Protect security settings with tamper protection
- Microsoft Defender for Endpoint Plan 1
- Microsoft Defender for Endpoint Plan 2
- Microsoft Defender Antivirus
- Microsoft Defender for Business
- Microsoft 365 Business Premium
What is tamper protection?
Tamper protection is a capability in Microsoft Defender for Endpoint that helps protect certain security settings, such as virus and threat protection, from being disabled or changed. During some kinds of cyber attacks, bad actors try to disable security features on devices. Disabling security features provides bad actors with easier access to your data, the ability to install malware, and the ability to exploit your data, identity, and devices. Tamper protection helps guard against these types of activities.
Tamper protection is part of anti-tampering capabilities that include standard protection attack surface reduction rules. Tamper protection is an important part of built-in protection.
What happens when tamper protection is turned on?
When tamper protection is turned on, tamper-protected settings can't be changed.
- Virus and threat protection is enabled.
- Real-time protection is turned on.
- Behavior monitoring is turned on.
- Antivirus protection, including IOfficeAntivirus (IOAV) is enabled.
- Cloud protection is enabled.
- Security intelligence updates occur.
- Automatic actions are taken on detected threats.
- Notifications are visible in the Windows Security app on Windows devices.
- Archived files are scanned.
As of signature release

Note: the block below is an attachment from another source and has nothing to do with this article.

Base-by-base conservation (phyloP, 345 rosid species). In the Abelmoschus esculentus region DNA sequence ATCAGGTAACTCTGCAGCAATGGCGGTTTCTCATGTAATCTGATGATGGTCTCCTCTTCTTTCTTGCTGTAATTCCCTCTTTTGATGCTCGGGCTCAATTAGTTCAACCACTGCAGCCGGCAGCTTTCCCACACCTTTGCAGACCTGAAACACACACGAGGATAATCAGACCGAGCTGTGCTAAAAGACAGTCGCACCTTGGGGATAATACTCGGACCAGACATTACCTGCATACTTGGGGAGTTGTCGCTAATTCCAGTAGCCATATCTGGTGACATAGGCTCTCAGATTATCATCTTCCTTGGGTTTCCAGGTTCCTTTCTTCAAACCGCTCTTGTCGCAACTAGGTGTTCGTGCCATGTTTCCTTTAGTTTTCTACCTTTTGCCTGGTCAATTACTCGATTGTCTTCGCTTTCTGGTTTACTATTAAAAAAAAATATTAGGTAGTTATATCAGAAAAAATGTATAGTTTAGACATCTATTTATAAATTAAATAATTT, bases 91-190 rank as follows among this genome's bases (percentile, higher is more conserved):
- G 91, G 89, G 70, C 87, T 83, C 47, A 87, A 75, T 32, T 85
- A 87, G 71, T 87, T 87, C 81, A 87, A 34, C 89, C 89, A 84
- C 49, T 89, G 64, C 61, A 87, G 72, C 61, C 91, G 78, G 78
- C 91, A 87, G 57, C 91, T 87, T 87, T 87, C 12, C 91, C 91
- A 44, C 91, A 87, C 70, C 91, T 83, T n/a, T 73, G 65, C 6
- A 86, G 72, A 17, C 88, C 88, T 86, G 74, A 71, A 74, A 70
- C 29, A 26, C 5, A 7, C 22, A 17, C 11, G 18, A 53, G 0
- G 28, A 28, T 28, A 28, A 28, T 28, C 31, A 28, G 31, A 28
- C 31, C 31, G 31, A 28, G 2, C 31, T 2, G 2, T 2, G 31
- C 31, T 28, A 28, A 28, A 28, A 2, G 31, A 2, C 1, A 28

1.383.1159.0, due to confusion around the default value for "Allow Scanning Network Files", tamper protection no longer locks this setting to its default value. In managed environments, the default value is enabled.
When tamper protection is turned on, tamper-protected settings cannot be changed. To avoid breaking management experiences, including Intune and Configuration Manager, keep in mind that changes made to tamper-protected settings might appear to succeed but are actually blocked by tamper protection. Depending on your particular scenario, you have several options available:
- If you must make changes to a device and those changes are blocked by tamper protection, you can use troubleshooting mode to temporarily disable tamper protection on the device.
- You can use Intune or Configuration Manager to exclude devices from tamper protection.
Tamper protection doesn't prevent you from viewing your security settings. And, tamper protection doesn't affect how non-Microsoft antivirus apps register with the Windows Security app. If your organization is using Defender for Endpoint, individual users can't change the tamper protection setting; in those cases, tamper protection is managed by your security team. For more information, see How do I configure or manage tamper protection?
On what devices can tamper protection be enabled?
Tamper protection is available for devices that are running one of the following versions of Windows:
- Windows 10 and 11 (including Enterprise multi-session)
- Windows Server 2022, Windows Server 2019, and Windows Server, version 1803 or later
- Windows Server 2016 and Windows Server 2012 R2 (using the modern, unified solution)
Tamper protection is also available for Mac, although it works a little differently than on Windows. For more information, see Protect macOS security settings with tamper protection.
Built-in protection includes turning tamper protection on by default. For more information, see:
- Built-in protection helps guard against ransomware (article)
- Tamper protection will be turned on for all enterprise customers (Tech Community blog post)
Are you using Windows Server 2012 R2, 2016, or Windows version 1709, 1803, or 1809?
If you're using Windows Server 2012 R2 using the modern unified solution, Windows Server 2016, Windows 10 version 1709, 1803, or 1809, you won't see Tamper Protection in the Windows Security app. Instead, you can use PowerShell to determine whether tamper protection is enabled.
On Windows Server 2016, the Settings app won't accurately reflect the status of real-time protection when tamper protection is enabled.